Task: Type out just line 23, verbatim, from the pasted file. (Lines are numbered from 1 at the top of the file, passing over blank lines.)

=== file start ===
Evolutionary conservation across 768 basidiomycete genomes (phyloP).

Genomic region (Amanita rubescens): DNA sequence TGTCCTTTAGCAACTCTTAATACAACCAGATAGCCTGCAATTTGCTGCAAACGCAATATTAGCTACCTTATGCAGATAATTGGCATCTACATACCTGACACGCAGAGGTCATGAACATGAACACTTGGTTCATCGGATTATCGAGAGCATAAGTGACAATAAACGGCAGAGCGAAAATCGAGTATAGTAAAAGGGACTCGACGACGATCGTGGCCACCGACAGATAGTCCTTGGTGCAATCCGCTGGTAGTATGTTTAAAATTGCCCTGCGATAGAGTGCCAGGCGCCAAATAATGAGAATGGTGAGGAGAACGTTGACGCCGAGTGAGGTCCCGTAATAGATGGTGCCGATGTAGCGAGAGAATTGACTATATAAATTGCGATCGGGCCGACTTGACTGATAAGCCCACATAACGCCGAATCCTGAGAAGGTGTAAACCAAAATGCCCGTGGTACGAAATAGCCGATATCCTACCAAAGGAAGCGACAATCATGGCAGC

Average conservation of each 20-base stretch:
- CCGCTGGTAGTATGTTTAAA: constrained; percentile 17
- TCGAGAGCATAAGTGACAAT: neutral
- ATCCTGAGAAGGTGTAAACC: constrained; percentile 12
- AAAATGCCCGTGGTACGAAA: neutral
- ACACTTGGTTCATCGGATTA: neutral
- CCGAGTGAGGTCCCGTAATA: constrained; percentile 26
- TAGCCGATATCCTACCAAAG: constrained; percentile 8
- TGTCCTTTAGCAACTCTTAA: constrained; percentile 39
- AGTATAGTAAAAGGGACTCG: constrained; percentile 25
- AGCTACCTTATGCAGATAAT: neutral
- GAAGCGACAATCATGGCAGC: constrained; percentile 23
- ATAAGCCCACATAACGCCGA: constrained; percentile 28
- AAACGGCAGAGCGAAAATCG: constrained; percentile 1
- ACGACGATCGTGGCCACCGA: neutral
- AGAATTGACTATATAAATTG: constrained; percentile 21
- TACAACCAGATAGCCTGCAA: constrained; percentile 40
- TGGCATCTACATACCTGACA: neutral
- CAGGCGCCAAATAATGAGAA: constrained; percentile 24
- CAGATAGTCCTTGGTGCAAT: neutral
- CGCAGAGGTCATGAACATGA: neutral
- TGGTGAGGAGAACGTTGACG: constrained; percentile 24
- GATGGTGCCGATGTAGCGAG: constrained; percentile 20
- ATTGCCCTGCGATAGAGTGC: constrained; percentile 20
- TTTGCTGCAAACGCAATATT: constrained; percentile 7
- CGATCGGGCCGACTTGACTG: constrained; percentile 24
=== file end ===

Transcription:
- CGCAGAGGTCATGAACATGA: neutral